We have previously blogged about the decision of the Tax Court of Canada in David, R. et al. v. the Queen (TCC) (here and here). In this decision, the court allowed the appeals of the respondents relating to tax credits that had been previously disallowed by the Minister of National Revenue for gifts the respondents had made to CanAfrica International (CanAfrica), a registered charity, in 2006 (each of the respondents was issued an inflated tax receipt by CanAfrica).
In the recent decision of Canada v. Castro, 2015 FCA 225, the Minister appealed the decision in David v. The Queen by asserting that the Tax Court erred in law by finding that "....the respondents made gifts within the meaning of section 118.1 of the Act in circumstances where they sought to enrich themselves through cash payments made to their tax preparer in exchange for inflated tax receipts. Alternatively, the Minister claims that if the Judge did not err in finding that the respondents made gifts to CanAfrica, she did err in law by failing to apply subsections 248(30) and (32) of the Act. She also erred in law by failing to determine whether the respondents’ receipts met the requirements of subsection 118.1(2) of the Act and subparagraph 3501(1)(h)(i) of the Regulations."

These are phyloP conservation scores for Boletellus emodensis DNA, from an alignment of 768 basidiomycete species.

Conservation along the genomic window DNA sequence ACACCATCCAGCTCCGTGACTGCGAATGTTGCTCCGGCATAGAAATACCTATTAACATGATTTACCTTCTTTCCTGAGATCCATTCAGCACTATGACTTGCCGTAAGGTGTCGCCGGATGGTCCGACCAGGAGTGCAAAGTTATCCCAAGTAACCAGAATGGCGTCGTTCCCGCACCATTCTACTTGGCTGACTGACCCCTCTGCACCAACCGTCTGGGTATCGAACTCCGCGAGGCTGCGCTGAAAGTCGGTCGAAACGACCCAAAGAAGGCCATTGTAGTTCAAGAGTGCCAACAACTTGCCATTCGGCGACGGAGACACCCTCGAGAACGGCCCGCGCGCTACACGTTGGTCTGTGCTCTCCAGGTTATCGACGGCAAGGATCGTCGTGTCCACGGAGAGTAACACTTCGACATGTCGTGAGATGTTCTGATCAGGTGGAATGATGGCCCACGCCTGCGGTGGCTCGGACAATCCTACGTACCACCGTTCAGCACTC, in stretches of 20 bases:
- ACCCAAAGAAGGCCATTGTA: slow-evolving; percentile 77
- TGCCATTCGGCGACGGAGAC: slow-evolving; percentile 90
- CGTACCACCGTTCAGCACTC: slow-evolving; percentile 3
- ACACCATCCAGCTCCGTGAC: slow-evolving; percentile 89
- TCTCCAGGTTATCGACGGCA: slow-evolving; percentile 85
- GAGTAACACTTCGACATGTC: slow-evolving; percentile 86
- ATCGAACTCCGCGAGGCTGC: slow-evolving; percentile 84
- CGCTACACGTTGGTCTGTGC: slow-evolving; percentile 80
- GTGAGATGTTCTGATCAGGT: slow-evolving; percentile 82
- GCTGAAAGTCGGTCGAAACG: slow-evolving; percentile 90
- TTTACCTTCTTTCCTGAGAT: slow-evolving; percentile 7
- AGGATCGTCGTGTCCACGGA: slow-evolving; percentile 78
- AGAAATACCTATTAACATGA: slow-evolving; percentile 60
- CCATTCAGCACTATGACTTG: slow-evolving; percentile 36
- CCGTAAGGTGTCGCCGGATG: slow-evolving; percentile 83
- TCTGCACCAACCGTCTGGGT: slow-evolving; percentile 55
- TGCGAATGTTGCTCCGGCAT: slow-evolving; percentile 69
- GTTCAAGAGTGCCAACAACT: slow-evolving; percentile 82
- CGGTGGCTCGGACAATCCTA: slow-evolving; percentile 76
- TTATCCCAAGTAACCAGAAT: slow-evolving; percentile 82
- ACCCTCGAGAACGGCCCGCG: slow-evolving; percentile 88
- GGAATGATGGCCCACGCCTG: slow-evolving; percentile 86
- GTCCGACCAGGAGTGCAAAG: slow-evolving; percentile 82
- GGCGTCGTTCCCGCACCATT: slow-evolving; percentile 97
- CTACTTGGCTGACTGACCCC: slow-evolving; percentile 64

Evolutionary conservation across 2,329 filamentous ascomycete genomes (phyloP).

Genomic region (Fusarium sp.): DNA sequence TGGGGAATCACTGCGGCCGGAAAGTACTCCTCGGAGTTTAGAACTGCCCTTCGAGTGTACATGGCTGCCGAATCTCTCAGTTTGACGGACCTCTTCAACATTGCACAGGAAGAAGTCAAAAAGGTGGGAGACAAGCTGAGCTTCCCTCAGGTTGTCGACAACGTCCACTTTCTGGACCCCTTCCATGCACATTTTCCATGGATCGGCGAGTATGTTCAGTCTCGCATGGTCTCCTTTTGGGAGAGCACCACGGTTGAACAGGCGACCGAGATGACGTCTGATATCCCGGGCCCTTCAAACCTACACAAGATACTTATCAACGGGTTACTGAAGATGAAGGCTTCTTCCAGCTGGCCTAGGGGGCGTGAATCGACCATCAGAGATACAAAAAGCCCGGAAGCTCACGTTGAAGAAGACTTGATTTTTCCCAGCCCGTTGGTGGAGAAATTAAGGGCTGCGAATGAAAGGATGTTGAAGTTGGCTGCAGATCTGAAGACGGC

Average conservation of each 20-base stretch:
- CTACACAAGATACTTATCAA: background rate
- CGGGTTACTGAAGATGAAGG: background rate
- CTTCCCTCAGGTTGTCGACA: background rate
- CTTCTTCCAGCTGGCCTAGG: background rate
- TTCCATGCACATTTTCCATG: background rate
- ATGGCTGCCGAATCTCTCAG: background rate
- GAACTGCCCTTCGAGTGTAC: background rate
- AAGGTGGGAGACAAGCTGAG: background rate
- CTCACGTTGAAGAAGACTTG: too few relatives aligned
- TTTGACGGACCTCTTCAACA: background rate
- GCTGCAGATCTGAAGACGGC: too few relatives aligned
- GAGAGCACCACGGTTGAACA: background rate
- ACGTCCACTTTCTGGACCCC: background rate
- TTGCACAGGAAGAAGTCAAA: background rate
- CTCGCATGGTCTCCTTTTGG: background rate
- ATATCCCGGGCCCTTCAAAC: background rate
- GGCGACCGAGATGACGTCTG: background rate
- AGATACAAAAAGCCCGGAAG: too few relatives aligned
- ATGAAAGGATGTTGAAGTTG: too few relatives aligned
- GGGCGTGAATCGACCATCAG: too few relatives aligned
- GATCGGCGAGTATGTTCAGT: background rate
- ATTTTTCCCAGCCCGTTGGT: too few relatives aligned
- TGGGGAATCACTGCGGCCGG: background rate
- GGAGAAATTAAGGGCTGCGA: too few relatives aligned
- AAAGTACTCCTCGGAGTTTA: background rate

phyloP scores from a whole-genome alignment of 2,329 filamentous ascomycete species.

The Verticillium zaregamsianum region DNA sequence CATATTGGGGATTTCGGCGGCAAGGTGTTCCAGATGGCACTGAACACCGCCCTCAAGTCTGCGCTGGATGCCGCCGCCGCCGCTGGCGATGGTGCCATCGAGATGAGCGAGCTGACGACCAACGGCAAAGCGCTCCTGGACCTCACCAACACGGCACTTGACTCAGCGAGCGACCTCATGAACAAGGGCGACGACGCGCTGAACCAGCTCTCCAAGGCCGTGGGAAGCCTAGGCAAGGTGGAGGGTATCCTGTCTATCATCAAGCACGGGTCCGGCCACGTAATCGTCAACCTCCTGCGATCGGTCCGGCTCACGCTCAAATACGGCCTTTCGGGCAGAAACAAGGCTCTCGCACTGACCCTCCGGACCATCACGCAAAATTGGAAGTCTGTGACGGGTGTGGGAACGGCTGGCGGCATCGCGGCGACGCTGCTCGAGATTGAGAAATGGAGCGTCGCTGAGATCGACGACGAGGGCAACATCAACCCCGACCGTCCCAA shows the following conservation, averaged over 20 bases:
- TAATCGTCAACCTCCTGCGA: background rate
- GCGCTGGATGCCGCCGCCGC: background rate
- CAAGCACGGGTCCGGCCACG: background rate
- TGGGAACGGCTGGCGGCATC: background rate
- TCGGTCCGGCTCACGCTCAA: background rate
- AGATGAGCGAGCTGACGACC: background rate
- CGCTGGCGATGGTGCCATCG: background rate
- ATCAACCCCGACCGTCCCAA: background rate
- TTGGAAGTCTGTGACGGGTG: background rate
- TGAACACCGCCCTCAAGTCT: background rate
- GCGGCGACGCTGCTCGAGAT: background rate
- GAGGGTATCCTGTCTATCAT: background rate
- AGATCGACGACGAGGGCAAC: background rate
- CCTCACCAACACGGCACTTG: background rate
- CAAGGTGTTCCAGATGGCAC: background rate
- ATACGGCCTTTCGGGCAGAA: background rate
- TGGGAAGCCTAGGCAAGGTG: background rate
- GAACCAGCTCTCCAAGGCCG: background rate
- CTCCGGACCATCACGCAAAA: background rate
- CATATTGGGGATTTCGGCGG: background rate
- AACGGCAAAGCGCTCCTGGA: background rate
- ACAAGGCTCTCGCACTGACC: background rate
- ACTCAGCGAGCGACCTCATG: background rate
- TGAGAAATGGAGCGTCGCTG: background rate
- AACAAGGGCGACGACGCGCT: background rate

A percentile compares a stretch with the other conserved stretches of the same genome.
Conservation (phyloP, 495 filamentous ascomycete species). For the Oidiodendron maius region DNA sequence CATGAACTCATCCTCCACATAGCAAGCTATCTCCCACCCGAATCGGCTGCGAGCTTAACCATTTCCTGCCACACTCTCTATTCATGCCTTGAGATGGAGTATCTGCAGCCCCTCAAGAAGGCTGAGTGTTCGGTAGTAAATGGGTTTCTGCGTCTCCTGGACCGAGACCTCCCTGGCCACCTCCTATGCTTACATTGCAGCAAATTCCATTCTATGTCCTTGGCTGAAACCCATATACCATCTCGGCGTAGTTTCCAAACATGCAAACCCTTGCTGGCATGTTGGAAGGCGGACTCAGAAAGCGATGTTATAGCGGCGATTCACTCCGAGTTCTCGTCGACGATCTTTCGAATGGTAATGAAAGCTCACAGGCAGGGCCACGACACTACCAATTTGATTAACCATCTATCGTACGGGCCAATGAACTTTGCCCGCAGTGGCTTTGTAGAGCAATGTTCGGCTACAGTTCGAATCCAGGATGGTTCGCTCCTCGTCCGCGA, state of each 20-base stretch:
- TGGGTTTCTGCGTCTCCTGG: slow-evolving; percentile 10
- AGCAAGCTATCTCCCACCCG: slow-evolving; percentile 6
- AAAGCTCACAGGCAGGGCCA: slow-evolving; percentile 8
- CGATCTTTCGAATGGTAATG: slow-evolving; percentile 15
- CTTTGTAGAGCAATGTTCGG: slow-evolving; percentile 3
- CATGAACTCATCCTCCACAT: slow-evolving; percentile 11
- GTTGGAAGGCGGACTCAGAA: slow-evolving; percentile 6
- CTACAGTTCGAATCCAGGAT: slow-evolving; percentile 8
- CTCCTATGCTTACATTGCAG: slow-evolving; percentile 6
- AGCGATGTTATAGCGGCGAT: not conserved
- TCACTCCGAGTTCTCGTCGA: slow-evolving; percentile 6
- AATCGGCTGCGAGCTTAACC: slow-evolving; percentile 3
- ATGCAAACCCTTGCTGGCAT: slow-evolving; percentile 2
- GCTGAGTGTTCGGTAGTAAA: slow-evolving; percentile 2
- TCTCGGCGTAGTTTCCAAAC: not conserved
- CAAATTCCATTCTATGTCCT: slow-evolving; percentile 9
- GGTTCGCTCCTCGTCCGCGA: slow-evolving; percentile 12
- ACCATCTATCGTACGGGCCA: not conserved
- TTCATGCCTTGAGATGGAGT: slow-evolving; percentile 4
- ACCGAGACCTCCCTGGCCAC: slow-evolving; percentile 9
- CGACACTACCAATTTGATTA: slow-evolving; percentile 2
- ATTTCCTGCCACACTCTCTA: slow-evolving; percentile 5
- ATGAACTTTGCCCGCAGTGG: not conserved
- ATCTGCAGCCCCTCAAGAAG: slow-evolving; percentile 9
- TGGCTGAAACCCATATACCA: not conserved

The appeal by the Minister was allowed on the sole ground that the absence of the correct cash amount of the donation on the charitable receipts failed to meet the requirements of subsection 118.1(2) of the Act and subparagraph 3501(1)(h)(i) of the Regulations. Therefore, the claims by the respondents to a tax credit were found to be invalid.
You can access the full decision here.
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Mark Blumberg is a partner at the law firm of Blumberg Segal LLP in Toronto and works almost exclusively in the areas of non-profit and charity law.